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EID Weekly Updates

EID Weekly Updates:

Emerging and Reemerging Infectious Diseases, Region of the Americas

Vol. 2, No. 7—19 February 2004
Main Updates index

Update on Avian Influenza

Since our last update on 12 February 2004, 6 new human cases of avian flu H5N1 and ensuing 3 deaths have been reported, which brings the total to 31 human cases and 22 deaths. To date, 2 countries have reported human cases; and 8 countries, epizootics among poultry.

Table 1: Current Situation of Avian Influenza—Human Cases and Epizootics
(as of 19 February 2004)
Country Epizootics Virus subtype identified Number of confirmed human cases Comments
Number of provinces affected Species of birds affected Cases Deaths
Cambodia 1 out of 19 Chickens: mostly laying/breeder hens H5N1 0 0 Several localized outbreaks around Phom Penh.
China 16 out of 31 Ducks, chickens, geese, one peregrine falcon in Hong Kong H5N1 0 0 Epizootic out of control: 43 farms affected, with Xizang Autonous Region (Tibet) and Jilin province the areas most recently affected.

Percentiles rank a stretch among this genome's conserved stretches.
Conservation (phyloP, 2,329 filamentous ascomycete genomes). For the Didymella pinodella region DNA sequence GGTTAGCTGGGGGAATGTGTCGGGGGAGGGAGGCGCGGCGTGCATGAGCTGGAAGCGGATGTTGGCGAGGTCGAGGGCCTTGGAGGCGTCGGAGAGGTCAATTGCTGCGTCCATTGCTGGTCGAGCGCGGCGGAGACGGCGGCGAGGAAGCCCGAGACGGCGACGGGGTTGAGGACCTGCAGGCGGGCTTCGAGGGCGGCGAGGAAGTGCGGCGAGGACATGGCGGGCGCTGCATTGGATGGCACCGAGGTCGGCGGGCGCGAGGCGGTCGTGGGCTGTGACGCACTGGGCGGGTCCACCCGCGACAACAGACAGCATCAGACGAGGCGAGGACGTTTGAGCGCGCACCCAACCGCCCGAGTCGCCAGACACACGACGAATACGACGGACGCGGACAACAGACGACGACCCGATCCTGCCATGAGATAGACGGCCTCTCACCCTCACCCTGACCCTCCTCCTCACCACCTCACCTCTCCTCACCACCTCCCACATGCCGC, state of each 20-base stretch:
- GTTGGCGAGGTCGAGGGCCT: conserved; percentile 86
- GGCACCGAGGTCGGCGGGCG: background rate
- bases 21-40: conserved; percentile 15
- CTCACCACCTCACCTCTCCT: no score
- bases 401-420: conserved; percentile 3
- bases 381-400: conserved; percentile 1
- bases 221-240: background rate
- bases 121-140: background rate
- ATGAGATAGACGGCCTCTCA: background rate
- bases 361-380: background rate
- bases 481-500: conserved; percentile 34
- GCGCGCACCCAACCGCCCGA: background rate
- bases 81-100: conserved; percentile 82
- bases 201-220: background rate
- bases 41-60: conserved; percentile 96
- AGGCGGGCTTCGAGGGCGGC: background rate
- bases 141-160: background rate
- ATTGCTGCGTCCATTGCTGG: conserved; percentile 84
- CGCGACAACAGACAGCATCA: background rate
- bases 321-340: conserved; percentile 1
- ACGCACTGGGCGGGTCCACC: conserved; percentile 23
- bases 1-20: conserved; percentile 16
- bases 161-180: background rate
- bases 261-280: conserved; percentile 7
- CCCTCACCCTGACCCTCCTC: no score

Indonesia 11 out of 26 Laying and breeding hens. H5N1 0 0 Epizootia widespread, out of control.
Japan 1 out of 9 Egg-laying poultry H5N1 0 0 Minor outbreak in Oita prefecture caused by subtype H5; further testing underway to confirm possible involvement of H5N1 strain.
Laos 1 out of 17 Laying hens H5 0 0 Epizootia limited to one area in Vientinae.
Pakistan 1 out of 7 Egg-laying poultry H7 0 0 Epizootic localized but widespread; etiology as yet unconfirmed.
South Korea 8 out of 14 Chickens, ducks H5N1 0 0 16 new outbreaks reported.
Taiwan 1 out of 21 Laying hens, colored-feather native chickens H5N2 0 0 Epizootic under control since January.
Thailand 29 out of 76 Chickens (broilers/fryers, laying hens), native poultry, ducks, geese, turkeys, ostrich, quail, peacocks H5N1 9 7 Epizootic out of control; bird-human transmission, with 14 new outbreaks in various provinces.